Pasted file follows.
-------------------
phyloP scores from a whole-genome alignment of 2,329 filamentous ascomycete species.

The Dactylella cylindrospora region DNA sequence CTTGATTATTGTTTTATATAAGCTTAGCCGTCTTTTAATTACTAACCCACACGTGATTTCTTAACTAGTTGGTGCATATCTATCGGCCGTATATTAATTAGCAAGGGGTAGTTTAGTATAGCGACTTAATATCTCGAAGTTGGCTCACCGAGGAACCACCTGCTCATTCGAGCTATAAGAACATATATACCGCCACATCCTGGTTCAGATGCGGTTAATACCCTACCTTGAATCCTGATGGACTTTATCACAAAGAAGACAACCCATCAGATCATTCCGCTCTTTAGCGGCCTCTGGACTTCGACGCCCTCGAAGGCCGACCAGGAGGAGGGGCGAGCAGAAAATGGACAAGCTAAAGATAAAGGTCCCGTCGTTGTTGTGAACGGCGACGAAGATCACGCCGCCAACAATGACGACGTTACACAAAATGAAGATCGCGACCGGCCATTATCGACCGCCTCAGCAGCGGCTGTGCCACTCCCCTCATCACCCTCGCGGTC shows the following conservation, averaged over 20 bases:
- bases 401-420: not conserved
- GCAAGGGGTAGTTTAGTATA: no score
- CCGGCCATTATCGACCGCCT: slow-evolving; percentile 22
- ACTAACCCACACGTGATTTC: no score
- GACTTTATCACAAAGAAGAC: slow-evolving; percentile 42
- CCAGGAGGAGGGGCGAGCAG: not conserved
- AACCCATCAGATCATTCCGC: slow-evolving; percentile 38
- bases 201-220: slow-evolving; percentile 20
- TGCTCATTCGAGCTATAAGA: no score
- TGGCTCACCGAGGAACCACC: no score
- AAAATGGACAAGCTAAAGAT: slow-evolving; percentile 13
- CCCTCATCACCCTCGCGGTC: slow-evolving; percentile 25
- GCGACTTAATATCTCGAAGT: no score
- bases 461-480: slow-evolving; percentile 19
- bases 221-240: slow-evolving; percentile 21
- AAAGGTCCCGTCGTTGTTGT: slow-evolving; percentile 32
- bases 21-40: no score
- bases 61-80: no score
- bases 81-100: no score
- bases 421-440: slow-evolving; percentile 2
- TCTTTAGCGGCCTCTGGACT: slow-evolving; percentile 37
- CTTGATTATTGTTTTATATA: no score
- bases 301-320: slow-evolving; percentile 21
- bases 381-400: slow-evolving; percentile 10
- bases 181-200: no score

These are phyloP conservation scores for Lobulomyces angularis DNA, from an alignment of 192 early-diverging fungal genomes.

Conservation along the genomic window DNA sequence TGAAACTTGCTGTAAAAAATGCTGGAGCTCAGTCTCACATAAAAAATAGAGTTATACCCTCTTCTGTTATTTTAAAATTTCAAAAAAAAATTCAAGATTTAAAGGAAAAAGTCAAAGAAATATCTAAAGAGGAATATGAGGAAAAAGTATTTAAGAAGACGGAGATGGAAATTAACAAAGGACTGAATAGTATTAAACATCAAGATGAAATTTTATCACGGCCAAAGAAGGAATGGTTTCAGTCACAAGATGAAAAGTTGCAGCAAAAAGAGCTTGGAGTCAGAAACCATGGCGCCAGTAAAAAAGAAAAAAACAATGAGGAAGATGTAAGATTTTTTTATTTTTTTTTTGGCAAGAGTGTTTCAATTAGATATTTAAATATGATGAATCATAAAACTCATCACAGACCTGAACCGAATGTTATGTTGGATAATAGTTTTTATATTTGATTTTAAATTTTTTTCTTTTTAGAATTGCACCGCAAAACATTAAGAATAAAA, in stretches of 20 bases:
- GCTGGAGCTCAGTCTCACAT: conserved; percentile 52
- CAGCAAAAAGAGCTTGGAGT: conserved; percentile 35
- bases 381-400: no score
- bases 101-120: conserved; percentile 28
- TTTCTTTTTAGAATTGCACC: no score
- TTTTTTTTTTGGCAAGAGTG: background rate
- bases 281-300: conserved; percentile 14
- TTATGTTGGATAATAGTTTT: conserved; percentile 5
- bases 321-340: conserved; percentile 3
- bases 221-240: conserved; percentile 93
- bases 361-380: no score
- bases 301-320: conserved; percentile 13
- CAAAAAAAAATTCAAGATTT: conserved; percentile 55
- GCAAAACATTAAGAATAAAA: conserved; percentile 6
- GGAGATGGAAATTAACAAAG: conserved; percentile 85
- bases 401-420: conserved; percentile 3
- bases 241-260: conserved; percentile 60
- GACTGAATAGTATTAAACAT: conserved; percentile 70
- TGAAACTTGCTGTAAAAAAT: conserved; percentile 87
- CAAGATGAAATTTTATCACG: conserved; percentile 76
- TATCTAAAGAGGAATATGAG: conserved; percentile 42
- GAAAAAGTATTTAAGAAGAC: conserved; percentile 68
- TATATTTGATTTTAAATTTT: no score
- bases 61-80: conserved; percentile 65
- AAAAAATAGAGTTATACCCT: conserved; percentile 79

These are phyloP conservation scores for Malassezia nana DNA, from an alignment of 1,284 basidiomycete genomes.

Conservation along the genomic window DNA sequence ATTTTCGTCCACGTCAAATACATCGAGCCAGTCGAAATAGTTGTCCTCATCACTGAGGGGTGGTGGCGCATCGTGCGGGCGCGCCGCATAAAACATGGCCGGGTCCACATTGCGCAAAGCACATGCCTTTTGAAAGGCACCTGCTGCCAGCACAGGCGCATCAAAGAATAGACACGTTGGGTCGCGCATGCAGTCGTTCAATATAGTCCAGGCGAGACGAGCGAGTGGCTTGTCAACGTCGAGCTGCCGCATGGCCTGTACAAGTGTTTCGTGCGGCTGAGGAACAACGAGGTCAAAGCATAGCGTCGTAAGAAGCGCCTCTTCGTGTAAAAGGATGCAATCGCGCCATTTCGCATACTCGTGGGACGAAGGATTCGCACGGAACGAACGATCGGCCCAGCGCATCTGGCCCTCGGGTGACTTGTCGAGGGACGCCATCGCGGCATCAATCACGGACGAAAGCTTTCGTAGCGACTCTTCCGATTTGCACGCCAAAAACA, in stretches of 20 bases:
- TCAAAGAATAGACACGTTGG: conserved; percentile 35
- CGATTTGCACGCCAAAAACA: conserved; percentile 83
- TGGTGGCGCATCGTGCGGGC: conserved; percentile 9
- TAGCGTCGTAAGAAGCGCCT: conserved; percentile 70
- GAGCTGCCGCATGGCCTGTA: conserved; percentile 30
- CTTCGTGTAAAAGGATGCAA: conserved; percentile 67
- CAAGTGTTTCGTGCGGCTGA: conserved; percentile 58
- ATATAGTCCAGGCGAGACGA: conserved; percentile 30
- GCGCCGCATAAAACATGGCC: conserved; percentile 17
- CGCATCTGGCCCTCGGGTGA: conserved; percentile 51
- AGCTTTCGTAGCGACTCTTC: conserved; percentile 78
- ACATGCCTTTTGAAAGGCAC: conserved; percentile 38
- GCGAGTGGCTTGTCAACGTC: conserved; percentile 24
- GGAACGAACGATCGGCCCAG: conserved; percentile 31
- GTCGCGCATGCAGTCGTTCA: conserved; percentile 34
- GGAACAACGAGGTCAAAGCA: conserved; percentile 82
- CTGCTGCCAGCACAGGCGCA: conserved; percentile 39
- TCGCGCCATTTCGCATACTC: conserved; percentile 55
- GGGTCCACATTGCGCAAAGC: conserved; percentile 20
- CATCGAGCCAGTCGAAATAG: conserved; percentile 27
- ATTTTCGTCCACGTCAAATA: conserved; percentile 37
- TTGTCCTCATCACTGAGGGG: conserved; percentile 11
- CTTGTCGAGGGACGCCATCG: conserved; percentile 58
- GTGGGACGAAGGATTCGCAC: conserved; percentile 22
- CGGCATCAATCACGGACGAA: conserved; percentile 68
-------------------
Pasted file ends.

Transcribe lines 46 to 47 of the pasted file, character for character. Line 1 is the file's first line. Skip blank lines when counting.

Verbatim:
- bases 241-260: conserved; percentile 60
- GACTGAATAGTATTAAACAT: conserved; percentile 70